Different Types of Dashes and How to Use Them In Your Writing

different-dashesDashes are used in all types of writing for many different reasons. To the untrained eye (which is almost everyone, including lots of seasoned writers) these dashes are all the same. However, all dashes are not created equal and you may get dinged by an editor if you use the wrong one in the wrong situation.

Confused? I feel your pain. Dashes come in three different varieties. You have your hyphen, the em-dash and the en-dash. It’s challenging to write effectively and use immaculate grammar when you make mistakes that you didn’t even know were mistakes.  Read on! (more…)

Attention, Writers and Editors! Beware the Dangers Lurking in Large Type…

large typeIf you’ve ever had to look through an article or other piece of writing that was presented in a large font, you may have missed some rather obvious errors. Whether the writing was your own or someone else’s, large type lends itself to grammatical and spelling errors being left on the page instead of corrected.

Despite the wording in the title of this post, the issue isn’t really with the size of the type, but with the person editing it.  (more…)

3 Ways to Create an Effective Writing Outline

writing outlineWhether you’re creating a monthly report, a term paper, a website or a short story, a writing outline is usually a good starting point. A proper outline helps you organize your thoughts and ideas and presents them in logical form.

This simplifies the writing process, because everything is laid out in front of you. In a way, you can “empty your mind” onto the screen or paper, and the likelihood of leaving out any pertinent information or plot twists is minimal.

Below are three different ways you can create an effective writing outline. Choose the one that appeals most to your personality and get to work! (more…)

A Simple Guide for Metaphors and Similes

metaphors_similesIf you’re like a lot of writers, students, business people or others who use words to make a point or tell a story, you’ve been confused about metaphors and similes at one time or another. That’s not to say you haven’t used them successfully. All writers use them to help paint pictures in the readers’ minds, so the writing is richer and more complete.

These two literary tools are similar but different at the same time. Every simile is a metaphor, yet not every metaphor is a simile, but they are both used to make comparisons. Here are some basic definitions to help you out.  (more…)

Flare vs. Flair…and Why It’s So Tricky to Tell Them Apart

flare vs flairFor this month’s edition of our “vs.” post, the words “flare” and “flair” came to mind.

Flare and flair are a couple of homophones that differ in spelling and in meaning, yet figuring out which one to use in the proper situation is often more of a guess than anything else. Here is some information on the two words that should help point you in the right direction.  (more…)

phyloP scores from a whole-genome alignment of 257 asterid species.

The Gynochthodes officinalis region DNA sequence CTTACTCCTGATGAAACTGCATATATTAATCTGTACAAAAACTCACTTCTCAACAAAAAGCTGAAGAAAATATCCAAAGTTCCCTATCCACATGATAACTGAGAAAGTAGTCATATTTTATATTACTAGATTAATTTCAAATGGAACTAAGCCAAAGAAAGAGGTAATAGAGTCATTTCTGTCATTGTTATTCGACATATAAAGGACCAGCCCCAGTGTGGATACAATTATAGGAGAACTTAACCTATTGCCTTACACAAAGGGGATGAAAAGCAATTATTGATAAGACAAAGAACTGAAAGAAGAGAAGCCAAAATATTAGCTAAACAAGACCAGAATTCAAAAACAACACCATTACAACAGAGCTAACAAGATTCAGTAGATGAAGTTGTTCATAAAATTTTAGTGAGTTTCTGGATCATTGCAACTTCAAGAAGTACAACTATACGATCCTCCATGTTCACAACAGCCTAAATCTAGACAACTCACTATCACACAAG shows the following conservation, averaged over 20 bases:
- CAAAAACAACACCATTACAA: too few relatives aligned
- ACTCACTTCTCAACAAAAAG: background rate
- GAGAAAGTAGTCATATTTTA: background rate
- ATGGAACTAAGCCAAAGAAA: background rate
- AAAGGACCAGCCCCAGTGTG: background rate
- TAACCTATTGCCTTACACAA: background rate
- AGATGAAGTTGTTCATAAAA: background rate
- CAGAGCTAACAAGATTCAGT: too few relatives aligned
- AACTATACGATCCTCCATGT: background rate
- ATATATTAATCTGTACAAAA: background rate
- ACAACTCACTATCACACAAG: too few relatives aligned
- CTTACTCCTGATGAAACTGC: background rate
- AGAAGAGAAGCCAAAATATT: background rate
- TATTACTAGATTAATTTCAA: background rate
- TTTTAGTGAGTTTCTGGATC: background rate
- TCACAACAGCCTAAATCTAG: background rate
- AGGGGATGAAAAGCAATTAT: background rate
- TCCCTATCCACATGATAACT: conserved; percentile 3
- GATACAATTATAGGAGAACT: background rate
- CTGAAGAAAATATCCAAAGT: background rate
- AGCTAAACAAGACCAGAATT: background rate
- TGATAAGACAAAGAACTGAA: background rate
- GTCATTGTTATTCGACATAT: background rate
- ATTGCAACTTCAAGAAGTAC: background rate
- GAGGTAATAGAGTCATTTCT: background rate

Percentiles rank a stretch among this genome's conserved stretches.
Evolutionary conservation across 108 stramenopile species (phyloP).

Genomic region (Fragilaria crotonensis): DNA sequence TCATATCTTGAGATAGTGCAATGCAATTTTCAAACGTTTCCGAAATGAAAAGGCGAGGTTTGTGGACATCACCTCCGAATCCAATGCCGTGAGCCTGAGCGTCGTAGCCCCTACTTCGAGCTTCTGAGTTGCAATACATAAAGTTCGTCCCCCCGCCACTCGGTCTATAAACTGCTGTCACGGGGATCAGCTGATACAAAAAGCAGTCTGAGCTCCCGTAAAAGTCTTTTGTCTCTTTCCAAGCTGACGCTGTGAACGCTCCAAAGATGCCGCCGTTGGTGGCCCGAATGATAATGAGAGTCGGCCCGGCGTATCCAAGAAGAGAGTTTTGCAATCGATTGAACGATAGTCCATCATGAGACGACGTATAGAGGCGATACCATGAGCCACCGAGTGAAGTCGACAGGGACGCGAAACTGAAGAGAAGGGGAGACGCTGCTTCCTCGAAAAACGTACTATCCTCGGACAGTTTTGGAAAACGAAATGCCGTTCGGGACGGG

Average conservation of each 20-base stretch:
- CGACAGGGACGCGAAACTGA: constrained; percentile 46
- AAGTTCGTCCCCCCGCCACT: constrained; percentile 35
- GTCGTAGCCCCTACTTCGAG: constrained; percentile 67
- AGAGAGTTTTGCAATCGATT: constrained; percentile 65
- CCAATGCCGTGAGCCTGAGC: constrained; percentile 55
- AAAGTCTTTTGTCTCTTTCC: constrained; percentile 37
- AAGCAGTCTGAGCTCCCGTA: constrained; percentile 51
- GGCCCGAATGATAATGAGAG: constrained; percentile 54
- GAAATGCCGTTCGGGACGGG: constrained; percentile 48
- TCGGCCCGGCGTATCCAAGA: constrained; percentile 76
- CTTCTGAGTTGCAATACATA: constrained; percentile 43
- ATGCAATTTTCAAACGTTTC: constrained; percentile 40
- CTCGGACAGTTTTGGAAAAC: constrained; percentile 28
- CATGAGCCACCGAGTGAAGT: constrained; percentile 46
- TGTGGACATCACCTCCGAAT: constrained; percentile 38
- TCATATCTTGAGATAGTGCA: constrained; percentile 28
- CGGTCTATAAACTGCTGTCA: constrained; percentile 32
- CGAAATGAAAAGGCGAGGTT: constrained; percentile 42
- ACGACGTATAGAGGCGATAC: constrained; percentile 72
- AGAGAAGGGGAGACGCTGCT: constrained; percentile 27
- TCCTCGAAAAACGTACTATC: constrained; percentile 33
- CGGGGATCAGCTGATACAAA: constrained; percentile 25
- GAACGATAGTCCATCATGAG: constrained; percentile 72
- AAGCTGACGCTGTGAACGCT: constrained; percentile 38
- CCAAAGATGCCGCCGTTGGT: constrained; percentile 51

Tip for Writers: How Not to Take an Editor’s Corrections Personally

editor-feedbackFor a productive writer in any genre, there is rarely time to get down about editorial corrections or criticism. Yes, it may sting sometimes and no writer enjoys seeing their work dissected and critiqued, but good writers find a way to come back stronger than ever.

It’s quite normal to take comments and remarks personally when we feel they are about us. We let it drain on our emotions and self-esteem, even if we aren’t completely sure we were the intended target.  (more…)

Does the “I Before E Except After C” Rule Work In Every Situation?

ibeforeeHere’s a classic grammar rule that we’ve all heard a time or two. In fact, if you went to any school from kindergarten through grade 8, you’ve probably heard it hundreds of times.

“I before E, except after C” was a great way to help with those tricky English spellings that had us scratching our heads every day. With the rule in place, we could write a paper or a story, then go back and fix any words where the rule applied.

It’s a nice little rule, but does it really work in every situation? You’ll be shocked and dismayed at the answer! (more…)

Lead vs. Lead vs. Led….I’m Seeing This One Way Too Often Lately!

lead-led-leadIf you’ve been following the Re:word blog posts each month you know that we try to include at least one “vs.” themed post (if you haven’t, go back and read them because they’re pretty enlightening).

This month, we’re going to toss three words into the ring. I’ve been seeing a lot of confusion with these ones lately, so this must be a good time to straighten it out. Keep reading to get a handle on lead, lead and led(more…)

Personality Traits of Highly Effective Copy Editors

effective-copy-editorHere at Re:word Communications, we’re under the impression that we have some of the most effective copy editors in the industry. Whether it’s a white paper, a term paper, a website or a training manual, our editors have established quite the reputation for taking unpolished groups of words and sentences and getting them ready for the world to see.

So, with that in mind, we thought we’d create a post about the various personality traits our editors have, and those we think are important for all highly effective copy editors.  (more…)

Tips for Making Your Writing “Engaging”

writing-engagingWhether you are a professional writer, a student or a small business owner who prefers to tackle your own blogging and web content, you’ve probably read about the importance of making your writing “engaging” to your intended audience. Here are some tips to help you out:

What It Means

Let’s start by saying the word “engaging,” as we use it here, means to attract the interest of your target audience and keep it until you’ve gotten your message across or persuaded the appropriate action. An engaged audience is an interested audience, and in order to keep an audience interested, you must know the who you are writing to.  (more…)